In 1915, Eve Gardiner is recruited as a spy in the Alice Network, based on the very real story of Alice Dubois who led an espionage team in Lille during the First World War. Eve is a fiery character who refuses to be held back by conventional gender roles and the speech impediment she has struggled with her whole life. Going undercover during the German occupation of north-east France, Eve must play a part and, at times, lie through her teeth.
Years later, embittered and drunk, Eve still has nightmares. Then the air-headed American socialite - Charlie St. Clair - walks into her life, demanding to know what happened to her cousin Rose during the Second World War. Eventually, the two women's stories begin to overlap, but there's a whole lot of Charlie's whining and self-pitying to sit through before that happens.
Eve's story is absolutely fascinating. Female secret agents sneaking around under the enemy's nose makes Charlie's road trip to find her cousin seem bland in comparison. One half of this book is a thrilling and terrifying historical adventure; the other half is a love story and an overlong journey across France.
It didn't help that Charlie herself was bratty, immature and selfish. I rolled my eyes so many times during her chapters. And when you consider that this is a 500+ page book, that makes approximately 250 pages that I was reading just to make it through to the good stuff.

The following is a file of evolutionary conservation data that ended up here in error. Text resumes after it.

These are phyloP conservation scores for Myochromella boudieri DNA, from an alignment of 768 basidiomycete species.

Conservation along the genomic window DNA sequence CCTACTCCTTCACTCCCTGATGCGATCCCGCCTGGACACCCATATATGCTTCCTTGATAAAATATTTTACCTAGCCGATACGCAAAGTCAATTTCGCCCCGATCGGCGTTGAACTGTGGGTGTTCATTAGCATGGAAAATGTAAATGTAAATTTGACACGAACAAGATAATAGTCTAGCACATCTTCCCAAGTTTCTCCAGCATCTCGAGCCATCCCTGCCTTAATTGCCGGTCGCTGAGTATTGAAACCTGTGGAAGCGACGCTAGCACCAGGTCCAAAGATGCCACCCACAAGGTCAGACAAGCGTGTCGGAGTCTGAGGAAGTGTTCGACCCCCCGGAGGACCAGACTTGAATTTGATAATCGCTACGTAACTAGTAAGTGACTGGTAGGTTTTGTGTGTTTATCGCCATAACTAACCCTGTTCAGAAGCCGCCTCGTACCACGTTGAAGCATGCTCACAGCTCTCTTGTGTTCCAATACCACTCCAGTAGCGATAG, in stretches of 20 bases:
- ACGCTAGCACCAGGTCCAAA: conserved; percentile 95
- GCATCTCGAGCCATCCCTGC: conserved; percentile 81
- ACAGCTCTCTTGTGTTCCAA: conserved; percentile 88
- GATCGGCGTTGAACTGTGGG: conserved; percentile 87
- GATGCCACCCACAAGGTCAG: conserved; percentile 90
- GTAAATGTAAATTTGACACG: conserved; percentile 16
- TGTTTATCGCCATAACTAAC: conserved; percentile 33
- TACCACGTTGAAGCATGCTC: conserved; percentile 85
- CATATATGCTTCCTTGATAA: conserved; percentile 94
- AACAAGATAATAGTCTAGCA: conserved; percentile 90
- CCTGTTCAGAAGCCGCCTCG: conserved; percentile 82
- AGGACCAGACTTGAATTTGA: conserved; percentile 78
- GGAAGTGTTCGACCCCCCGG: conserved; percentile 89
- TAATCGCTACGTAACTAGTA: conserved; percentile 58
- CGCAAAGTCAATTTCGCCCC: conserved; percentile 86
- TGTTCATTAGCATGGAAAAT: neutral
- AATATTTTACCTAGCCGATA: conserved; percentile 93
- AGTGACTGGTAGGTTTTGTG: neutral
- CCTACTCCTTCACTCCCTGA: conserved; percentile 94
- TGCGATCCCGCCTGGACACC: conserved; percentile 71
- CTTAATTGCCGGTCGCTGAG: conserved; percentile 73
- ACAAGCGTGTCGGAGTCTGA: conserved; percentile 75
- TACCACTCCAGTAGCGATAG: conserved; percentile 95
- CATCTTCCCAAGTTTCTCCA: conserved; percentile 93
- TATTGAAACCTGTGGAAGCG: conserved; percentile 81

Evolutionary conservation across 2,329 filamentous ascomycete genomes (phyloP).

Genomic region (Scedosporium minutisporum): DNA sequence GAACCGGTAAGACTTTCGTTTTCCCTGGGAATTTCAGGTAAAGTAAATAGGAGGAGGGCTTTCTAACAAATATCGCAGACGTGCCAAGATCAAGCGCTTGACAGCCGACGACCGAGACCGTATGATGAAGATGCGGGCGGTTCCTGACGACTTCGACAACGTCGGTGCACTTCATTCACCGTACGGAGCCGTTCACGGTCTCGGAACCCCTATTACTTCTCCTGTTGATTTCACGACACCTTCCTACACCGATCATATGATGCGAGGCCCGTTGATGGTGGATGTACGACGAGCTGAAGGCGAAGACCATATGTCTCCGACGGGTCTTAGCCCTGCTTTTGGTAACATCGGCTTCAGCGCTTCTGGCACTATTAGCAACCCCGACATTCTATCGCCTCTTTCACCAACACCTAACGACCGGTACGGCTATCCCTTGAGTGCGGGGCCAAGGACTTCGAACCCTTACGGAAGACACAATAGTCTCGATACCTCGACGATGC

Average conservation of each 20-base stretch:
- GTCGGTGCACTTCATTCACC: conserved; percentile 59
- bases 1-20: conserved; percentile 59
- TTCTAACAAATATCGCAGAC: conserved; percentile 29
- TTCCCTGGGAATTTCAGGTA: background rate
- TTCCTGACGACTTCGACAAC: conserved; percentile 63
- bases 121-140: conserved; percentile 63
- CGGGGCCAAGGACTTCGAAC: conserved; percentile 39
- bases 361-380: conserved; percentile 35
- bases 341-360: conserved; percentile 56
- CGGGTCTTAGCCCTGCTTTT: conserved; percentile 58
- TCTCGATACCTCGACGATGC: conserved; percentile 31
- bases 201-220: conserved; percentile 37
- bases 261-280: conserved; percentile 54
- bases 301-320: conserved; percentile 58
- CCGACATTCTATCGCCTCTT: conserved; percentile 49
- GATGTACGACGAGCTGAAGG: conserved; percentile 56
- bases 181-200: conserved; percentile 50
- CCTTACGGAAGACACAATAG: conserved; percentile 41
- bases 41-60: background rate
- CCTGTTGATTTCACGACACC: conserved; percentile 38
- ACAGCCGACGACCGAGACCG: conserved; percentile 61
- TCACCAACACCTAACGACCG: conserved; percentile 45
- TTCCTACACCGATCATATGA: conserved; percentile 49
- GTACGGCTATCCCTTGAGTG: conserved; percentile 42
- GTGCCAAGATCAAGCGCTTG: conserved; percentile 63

The ending pulls the two stories together, but I think by then it was a little too late for me.
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- Bridgeport, CT
Tue, 04 Jul 2017

"The Alice Network" was a nice escape for me. I enjoyed one part of the book but not the other. There are two storylines going on. I absolutely loved the story in 1915 but the story in 1947 was just OK for me. I didn't like the character of Charley nor that storyline. I'm not a huge fan of historical fiction so maybe it's just me. A lot of people loved this book.
I listened to the audio version. The narrator was very good. No problems there.
WWI storyline - 5 Stars
WWII storyline- 2.5 Stars
If you enjoy historical fiction you might really like this book.

Angela M
- The United States
Wed, 24 May 2017

I was introduced to an aspect of war that I haven't read much about - espionage, and even less so to an aspect reflecting the courage and intelligence and iron will of women serving as spies during WWl. Two time frames are connected even though there are two different wars, through the character of Eve Gardiner . She meets Charlie St. Clair in 1947 and we become privy to Eve's fascinating and intriguing life as a spy in 1915 during WWI. Charlie is searching for her cousin Rose, who was living in France during WWII and has not been heard from since. While Eve plays a major role in the more current time frame, at first reluctantly helping Charlie, it is the story of her past that is the most gripping. Having said that I was drawn to Charlie's story as well and admired her persistence and independent spirit. I was on the edge of my seat as Eve puts herself in danger to learn enemy secrets and I held my breath during one horrific scene.